Those of you who understand my feelings of wanting to be connected to the past know what I am talking about. Those of you who don't, well, you don't. I doubt I can make you understand. I hardly understand this personality quirk myself. All I know is, I don't want to pay a mortgage every month for a house I don't even like if I can possibly find one that I do. I've never been picky about what I eat, what I wear, furniture, what area of the country we live in...but darn it, this matters a lot to me.


kingsjoy said...

M & I totally understand what you're saying. That will be so great if you can find a way to save that house! We're looking at a house which is about 25 years old, a Brady Bunch house. Probably not what you have in mind, but we kinda like that era. And, boy, does it have personality. We should know tonight if it's ours.

ness said...

Love the Brady Bunch! I hope you get it!

Courtney said...

I feel you, Sis. (btw, you were 4 when we moved into the house cause I was one)
Ron thinks I should bring a jar of dirt from Guys Mills with us so everytime we move, I won't freak out. Half the reason I want him to get into Vandy is so we won't have to leave TN, which I've come to love....and can drive in. I swear, everytime the tulips come up in MomandDad's yard, I feel it. You're not crazy, you're Irish (is that a bumper sticker yet?)
The house sounds really charming, and if I know you, you'll find a way to bring it back to life. There's something LM Montgomery about it....Emily, maybe?

Darla said...

"I tend to love things that other people didn't want. Houses, A certain little girl we all adore, ebay junque" - so beautiful - i think this is a wonderful trait to have.... i wish more people loved the things that other people didn't "want". this is such a lovely post - i'm praying you'll find a way to move the mountain! :)

A said...

Jaye T. moved 17 times in 12 years growing up. She feels no attachment to the dwelling as a result. However, the FURNITURE is another matter. She's got strange attachments to it, understandably so, I guess, since it was the only constant during that time. Funny what we all cling to.

klasieprof said...

WOUldn't THAT be so like my have us praying for month for you to find a home you can afford..and then..HE Finds one for you FOR FREE.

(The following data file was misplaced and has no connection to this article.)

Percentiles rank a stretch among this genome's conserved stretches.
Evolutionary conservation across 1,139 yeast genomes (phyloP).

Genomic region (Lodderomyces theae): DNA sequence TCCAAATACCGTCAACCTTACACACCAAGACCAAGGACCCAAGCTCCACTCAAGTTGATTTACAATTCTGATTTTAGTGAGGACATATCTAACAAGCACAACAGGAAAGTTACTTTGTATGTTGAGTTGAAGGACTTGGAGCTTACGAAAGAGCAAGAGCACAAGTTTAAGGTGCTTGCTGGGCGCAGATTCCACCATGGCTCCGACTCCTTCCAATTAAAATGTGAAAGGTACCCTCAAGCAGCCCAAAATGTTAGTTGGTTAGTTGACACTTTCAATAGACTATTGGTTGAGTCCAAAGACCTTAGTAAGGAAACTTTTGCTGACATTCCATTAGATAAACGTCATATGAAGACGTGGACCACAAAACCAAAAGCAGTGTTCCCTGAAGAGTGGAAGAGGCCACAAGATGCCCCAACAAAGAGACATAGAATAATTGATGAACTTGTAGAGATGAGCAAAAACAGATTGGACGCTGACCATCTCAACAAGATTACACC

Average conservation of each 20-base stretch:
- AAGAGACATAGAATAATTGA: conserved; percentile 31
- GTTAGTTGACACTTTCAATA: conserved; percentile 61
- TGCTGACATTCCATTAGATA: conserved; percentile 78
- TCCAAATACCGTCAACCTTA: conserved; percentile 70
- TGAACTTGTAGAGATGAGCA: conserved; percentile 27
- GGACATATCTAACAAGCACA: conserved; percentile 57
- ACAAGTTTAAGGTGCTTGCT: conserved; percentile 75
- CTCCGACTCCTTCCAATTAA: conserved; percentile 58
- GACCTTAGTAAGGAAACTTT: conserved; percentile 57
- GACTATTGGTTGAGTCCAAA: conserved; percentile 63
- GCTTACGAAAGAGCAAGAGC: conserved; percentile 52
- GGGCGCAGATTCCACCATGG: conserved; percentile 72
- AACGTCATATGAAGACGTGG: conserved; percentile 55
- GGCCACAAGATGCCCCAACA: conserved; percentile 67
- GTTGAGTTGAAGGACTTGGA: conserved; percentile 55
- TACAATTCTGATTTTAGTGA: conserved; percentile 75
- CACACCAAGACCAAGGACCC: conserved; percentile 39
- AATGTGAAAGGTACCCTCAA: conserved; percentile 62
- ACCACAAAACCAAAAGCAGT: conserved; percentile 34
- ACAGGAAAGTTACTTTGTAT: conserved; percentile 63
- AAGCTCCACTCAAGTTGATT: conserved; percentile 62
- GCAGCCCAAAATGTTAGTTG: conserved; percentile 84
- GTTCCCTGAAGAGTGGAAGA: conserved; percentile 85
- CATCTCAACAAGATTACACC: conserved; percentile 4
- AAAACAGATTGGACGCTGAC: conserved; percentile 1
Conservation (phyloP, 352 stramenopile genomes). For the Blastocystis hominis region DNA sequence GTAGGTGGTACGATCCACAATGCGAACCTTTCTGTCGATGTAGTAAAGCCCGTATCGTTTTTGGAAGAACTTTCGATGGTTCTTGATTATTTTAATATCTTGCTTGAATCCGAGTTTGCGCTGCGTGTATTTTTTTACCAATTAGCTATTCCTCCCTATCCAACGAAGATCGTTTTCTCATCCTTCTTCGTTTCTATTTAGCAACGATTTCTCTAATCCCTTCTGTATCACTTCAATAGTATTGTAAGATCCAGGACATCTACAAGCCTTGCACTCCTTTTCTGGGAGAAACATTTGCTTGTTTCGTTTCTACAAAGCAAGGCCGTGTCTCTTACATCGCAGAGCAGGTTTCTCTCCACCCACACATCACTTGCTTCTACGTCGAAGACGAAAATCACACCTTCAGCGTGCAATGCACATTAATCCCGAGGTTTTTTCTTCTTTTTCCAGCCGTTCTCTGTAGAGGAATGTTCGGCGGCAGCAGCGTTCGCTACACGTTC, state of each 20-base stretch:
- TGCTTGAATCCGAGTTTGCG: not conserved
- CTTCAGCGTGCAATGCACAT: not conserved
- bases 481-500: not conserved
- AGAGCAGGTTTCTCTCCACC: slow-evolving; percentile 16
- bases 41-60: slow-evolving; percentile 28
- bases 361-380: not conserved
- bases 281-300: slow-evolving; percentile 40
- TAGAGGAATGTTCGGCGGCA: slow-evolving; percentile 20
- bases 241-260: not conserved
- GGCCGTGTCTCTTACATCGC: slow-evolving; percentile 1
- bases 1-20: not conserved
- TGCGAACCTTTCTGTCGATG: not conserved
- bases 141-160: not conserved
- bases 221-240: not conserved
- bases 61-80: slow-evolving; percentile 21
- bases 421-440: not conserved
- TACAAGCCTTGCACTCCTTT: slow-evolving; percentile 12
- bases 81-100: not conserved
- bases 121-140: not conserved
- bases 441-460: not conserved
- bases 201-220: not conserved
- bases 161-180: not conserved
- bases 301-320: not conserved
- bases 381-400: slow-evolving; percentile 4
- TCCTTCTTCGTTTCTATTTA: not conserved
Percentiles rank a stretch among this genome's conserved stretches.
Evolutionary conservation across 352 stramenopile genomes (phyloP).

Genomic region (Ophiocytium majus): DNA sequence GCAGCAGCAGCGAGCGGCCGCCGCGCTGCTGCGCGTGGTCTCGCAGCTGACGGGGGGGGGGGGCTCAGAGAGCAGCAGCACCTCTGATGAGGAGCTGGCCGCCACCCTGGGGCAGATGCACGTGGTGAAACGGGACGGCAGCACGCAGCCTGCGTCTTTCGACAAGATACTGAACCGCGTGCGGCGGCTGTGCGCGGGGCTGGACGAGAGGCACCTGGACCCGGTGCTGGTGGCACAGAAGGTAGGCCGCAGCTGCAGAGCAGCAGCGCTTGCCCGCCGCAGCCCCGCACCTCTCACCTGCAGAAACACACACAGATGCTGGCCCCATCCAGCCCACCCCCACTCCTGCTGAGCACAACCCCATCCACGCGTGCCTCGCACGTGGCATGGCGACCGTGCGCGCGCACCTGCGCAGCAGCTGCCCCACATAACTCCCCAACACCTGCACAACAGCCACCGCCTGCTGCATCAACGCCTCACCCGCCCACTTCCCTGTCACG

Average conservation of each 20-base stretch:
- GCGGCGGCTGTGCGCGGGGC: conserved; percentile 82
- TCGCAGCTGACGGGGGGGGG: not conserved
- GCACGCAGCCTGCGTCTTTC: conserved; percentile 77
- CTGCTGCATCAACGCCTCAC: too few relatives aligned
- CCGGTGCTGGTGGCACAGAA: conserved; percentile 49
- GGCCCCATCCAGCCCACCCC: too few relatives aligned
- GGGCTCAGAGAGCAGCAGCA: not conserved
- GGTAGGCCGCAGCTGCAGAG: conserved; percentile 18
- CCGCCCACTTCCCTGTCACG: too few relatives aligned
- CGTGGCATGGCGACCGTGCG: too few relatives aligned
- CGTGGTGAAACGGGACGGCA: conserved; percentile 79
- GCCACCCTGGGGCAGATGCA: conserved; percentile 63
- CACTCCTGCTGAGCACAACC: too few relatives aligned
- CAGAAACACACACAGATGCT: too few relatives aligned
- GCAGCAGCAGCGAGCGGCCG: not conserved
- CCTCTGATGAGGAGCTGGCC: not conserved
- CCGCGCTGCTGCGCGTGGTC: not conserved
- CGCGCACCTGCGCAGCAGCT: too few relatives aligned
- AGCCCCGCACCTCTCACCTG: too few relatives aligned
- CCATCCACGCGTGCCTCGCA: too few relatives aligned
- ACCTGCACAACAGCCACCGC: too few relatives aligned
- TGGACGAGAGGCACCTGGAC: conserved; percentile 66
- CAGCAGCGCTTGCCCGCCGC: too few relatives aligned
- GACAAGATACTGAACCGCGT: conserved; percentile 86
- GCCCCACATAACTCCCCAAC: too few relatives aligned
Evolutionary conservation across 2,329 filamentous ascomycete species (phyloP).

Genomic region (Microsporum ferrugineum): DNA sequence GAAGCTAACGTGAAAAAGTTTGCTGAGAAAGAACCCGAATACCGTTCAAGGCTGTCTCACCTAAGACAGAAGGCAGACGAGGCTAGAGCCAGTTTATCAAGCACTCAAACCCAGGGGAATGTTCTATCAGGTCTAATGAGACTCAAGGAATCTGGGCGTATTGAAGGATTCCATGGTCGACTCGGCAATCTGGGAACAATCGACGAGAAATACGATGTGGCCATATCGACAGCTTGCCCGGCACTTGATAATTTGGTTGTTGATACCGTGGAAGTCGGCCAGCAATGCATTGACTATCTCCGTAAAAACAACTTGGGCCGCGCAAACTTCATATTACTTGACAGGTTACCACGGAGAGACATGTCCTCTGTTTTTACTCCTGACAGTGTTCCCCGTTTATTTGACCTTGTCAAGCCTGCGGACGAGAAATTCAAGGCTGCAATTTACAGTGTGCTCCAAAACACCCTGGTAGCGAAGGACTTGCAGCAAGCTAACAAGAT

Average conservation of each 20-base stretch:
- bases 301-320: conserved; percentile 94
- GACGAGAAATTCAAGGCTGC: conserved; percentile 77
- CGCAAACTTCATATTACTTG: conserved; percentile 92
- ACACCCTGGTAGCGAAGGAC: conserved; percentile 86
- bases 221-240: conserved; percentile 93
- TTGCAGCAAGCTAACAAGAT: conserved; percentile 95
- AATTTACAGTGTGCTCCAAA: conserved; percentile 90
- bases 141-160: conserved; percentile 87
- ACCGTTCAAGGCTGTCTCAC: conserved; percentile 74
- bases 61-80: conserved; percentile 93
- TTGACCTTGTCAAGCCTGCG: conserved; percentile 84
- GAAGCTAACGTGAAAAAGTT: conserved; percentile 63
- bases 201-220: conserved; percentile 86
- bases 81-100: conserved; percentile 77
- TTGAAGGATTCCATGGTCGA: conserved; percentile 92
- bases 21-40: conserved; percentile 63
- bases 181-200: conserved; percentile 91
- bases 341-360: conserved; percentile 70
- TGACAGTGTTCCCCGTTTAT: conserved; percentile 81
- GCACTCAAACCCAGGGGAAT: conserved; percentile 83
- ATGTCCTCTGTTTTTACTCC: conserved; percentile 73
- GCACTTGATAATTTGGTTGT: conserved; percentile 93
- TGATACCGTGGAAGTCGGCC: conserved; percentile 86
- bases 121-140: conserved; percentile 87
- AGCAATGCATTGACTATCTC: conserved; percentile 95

Jaye T. said...

Okay, just so ya'll know that I moved 13 times in 15 years and then I've moved another 5 times in the last 8 years. I wouldn’t doubt if I moved more in years to come. Moving doesn’t bother me; I go stir crazy if I stay in one place too long. Yes, I can't let go of furniture. The furniture is my past with tons of memories attached to them. I have my dad's parents old dinning room set that my grandpa bought in the 40's or 50's. When I got the dinning set it still had plastic on the chairs!!! They where afraid us grandkids would get them dirty!!! I even kept the old fabric off of the chairs when I recovered them a few years back. Beautiful fabric, but too "gold" for me. :):)

Ness, I totally understand being attached to “things”, whatever it may be. :)

ness said...

Sadly, for my husband, I also have the furniture attachment : )

Now, you guys, you were supposed to write and say that this isn't possible and I should focus on living like regular people so I can fit in better in the culture. Now I'm just going to call the realtor about those 3 acres 9 miles down highway from this house. It's only $39,000.

Wouldn't that be something?

Elizabeth said...


this isn't possible and you should focus on living like regular people so you can fit in better in the culture.

i found out about this teeeny tiny house...(probably one kitchen, bedroom, and bath)...for 3 grand and i was like--that's perfect!!! (Unfortunately...i didn't even have 3 grand :)

i love old junk, too. in fact, i really rarely like new things. i think that we are attached to our furniture, etc. because it is like a picture of who we are...our personalities are so reflected in our stuff :)